[Show abstract][Hide abstract] ABSTRACT: The characteristics of intra-host human immunodeficiency virus type 1 (HIV-1) env evolution were evaluated in untreated HIV-1-infected subjects with different patterns of disease progression, including 2 normal progressor [NP], and 5 Long term non-progressor [LTNP] patients. High-resolution phylogenetic analysis of the C2-C5 env gene sequences of the replicating HIV-1 was performed in sequential samples collected over a 3-5 year period; overall, 301 HIV-1 genomic RNA sequences were amplified from plasma samples, cloned, sequenced and analyzed. Firstly, the evolutionary rate was calculated separately in the 3 codon positions. In all LTNPs, the 3rd codon mutation rate was equal or even lower than that observed at the 1st and 2nd positions (p = 0.016), thus suggesting strong ongoing positive selection. A Bayesian approach and a maximum-likelihood (ML) method were used to estimate the rate of virus evolution within each subject and to detect positively selected sites respectively. A great number of N-linked glycosylation sites under positive selection were identified in both NP and LTNP subjects. Viral sequences from 4 of the 5 LTNPs showed extensive positive selective pressure on the CD4-binding site (CD4bs). In addition, localized pressure in the area of the IgG-b12 epitope, a broad neutralizing human monoclonal antibody targeting the CD4bs, was documented in one LTNP subject, using a graphic colour grade 3-dimensional visualization. Overall, the data shown here documenting high selective pressure on the HIV-1 CD4bs of a group of LTNP subjects offers important insights for planning novel strategies for the immune control of HIV-1 infection.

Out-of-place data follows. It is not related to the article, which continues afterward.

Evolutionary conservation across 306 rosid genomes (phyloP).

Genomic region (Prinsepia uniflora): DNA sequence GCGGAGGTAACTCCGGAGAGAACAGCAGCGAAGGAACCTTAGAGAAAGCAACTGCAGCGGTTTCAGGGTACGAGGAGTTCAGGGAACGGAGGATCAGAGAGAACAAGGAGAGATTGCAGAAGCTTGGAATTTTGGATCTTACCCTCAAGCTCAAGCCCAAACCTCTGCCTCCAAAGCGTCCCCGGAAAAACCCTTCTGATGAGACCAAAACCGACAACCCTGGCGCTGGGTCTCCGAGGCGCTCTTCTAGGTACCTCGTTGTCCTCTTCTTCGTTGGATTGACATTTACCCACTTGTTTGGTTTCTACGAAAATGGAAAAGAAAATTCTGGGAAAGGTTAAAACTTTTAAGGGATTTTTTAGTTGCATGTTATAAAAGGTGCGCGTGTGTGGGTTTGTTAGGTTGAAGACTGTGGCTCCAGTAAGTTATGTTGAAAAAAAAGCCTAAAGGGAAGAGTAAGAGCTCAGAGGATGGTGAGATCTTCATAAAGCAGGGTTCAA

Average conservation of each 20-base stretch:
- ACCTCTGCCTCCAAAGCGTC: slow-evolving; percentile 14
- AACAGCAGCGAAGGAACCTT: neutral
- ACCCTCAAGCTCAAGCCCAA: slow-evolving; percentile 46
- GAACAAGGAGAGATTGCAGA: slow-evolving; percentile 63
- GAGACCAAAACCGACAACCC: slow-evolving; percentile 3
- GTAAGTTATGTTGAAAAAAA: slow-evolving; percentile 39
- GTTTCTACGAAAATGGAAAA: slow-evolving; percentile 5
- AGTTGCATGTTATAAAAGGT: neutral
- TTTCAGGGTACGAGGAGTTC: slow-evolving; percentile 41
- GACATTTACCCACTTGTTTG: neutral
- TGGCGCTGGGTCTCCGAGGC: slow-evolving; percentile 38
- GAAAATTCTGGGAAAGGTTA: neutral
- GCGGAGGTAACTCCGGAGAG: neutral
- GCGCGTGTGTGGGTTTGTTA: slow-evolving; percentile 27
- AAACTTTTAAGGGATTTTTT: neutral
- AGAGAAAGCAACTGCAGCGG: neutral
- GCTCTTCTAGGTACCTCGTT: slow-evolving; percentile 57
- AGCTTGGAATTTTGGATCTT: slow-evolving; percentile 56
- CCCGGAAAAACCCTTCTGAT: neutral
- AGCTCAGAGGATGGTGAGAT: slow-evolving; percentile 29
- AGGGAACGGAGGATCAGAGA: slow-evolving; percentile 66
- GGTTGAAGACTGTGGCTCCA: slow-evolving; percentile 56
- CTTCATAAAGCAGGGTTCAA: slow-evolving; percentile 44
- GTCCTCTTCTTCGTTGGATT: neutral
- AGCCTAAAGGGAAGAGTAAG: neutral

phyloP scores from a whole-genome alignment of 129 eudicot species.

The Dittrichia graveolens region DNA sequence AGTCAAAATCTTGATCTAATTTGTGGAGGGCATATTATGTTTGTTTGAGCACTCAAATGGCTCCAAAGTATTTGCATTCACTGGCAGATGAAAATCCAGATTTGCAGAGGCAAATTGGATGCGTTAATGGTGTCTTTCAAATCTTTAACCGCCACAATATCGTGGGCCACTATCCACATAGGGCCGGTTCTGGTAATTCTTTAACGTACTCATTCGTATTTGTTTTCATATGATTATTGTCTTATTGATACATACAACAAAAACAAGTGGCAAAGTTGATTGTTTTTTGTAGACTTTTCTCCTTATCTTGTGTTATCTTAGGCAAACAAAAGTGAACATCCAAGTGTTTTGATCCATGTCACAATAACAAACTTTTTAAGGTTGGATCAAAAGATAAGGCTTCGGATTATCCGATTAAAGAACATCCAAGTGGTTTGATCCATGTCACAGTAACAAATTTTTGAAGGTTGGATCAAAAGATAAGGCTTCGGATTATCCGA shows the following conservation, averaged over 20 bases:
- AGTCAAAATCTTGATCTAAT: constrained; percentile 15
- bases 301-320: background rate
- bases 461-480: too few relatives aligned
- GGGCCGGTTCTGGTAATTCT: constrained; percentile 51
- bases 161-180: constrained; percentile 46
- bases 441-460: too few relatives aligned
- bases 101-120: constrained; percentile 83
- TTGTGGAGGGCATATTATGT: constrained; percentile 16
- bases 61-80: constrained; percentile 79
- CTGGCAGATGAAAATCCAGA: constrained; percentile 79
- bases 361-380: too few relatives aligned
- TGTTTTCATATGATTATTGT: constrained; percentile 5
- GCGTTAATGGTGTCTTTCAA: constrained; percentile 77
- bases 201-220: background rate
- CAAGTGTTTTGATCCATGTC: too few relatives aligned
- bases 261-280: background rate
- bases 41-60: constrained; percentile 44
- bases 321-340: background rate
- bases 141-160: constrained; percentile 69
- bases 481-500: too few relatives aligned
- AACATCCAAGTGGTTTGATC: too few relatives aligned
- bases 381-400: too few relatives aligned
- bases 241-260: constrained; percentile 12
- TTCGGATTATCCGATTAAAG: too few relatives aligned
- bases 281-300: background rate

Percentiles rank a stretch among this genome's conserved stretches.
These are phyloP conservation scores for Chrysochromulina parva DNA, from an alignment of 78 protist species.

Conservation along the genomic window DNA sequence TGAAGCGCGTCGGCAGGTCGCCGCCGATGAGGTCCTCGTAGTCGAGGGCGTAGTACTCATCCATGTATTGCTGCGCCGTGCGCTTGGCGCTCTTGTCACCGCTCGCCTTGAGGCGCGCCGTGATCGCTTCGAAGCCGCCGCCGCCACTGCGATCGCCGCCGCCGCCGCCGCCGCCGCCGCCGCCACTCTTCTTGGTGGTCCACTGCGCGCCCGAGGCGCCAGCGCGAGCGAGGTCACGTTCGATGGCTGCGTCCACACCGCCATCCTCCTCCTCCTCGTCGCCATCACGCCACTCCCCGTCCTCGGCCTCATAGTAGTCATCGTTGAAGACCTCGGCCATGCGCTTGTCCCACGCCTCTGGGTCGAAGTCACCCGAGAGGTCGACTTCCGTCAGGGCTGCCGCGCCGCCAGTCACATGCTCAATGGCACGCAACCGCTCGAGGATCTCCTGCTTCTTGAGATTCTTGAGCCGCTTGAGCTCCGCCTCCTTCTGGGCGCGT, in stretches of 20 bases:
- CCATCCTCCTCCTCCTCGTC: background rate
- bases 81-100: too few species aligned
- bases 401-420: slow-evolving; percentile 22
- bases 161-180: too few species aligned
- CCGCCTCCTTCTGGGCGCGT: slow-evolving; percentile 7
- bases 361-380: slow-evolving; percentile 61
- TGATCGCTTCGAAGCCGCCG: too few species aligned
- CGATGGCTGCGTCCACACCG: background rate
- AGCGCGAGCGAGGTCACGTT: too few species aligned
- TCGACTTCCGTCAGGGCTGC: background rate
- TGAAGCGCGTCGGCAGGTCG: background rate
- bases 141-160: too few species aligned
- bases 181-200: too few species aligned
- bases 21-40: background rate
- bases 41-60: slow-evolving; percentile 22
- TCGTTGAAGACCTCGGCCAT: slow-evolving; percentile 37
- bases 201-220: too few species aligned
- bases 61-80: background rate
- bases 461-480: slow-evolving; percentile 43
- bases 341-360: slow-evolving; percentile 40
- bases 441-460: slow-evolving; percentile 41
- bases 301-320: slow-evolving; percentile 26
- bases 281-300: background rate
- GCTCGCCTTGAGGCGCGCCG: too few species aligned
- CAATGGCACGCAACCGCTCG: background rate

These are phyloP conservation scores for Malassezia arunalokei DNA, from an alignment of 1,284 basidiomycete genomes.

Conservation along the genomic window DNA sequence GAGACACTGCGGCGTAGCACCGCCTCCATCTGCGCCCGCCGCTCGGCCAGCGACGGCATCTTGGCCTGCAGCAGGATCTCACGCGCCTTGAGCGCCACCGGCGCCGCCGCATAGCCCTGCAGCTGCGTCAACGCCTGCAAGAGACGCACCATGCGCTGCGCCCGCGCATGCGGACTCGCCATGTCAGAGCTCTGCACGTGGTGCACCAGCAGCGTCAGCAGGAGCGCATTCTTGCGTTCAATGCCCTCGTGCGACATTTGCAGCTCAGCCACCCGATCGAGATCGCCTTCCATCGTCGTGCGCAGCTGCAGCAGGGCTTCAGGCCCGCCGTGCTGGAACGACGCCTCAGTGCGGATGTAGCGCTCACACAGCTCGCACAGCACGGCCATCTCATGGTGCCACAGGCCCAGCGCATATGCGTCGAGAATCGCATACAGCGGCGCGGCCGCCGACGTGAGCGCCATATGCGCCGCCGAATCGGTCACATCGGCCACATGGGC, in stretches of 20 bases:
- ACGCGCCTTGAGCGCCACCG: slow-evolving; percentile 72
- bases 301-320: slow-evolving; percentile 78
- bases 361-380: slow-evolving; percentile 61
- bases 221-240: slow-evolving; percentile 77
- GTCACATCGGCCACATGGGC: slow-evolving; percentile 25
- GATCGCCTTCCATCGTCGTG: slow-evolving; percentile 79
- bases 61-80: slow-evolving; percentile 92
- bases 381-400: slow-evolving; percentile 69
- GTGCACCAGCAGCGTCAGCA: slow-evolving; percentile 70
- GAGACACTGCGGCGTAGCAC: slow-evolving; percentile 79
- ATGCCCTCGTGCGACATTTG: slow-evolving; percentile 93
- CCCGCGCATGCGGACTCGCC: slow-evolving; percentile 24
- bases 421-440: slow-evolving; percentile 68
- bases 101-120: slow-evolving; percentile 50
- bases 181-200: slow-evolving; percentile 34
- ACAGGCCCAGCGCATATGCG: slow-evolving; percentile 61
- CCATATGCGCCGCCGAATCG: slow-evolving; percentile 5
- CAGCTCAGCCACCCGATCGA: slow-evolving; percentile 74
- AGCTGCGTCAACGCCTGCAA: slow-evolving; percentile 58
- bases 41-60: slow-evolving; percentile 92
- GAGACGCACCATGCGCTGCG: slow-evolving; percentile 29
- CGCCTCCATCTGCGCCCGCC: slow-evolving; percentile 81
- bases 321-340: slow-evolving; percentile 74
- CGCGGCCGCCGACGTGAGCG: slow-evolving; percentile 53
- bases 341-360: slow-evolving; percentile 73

[Show abstract][Hide abstract] ABSTRACT: A prospective 2-year analysis including 322 infant patients with acute respiratory disease (ARD) hospitalized in a pediatric department in northern Italy was carried out to evaluate the role as respiratory pathogens or co-pathogens of recently identified viruses. The presence of respiratory syncitial virus (RSV), human Metapneumoviruses (hMPVs), human Bocaviruses (hBoVs), and human Coronaviruses (hCoVs) was assayed by molecular detection and clinical symptoms evaluated. Nasopharyngeal aspirates from 150 of the 322 infants (46.6%) tested positive for at least one pathogen. Ninety samples (28.0%) tested positive for RSV RNA (61.5% genotype A and 38.5% genotype B), 46 (14.3%) for hMPV RNA (71.7% subtype A and 28.3% subtype B), 28 (8.7%) for hCoV RNA (39.3% hCoV-OC43, 35.7% hCoV-NL63, 21.4% hCoV-HKU1, and 3.6% hCoV-229E), and 7 (2.2%) for hBoV DNA (of the 6 typed, 50% subtype 1 and 50% subtype 2); 21/150 samples revealed the presence of 2 or more viruses. Co-infection rates were higher for hMPVs, hCoVs, and hBoV (38.3%, 46.4%, and 57.1%,) and lower for RSV (23.3%). RSV was associated with the presence of complications (P < 0.001) and hypoxia (P < 0.015). When the presence of RSV alone and the RSV-hMPV co-infections were considered, RSV mono-infected patients resulted to have longer hospitalization and higher hypoxia (P < 0.001). The data highlight that (i) RSV has a central role as a respiratory pathogen of infants, (ii) the wide circulation of recently identified viruses does not reduce the clinical and epidemiological importance of RSV, and that (iii) recently identified agents (hMPVs, hBoVs, and hCoVs) act as primary pathogens or co-pathogens.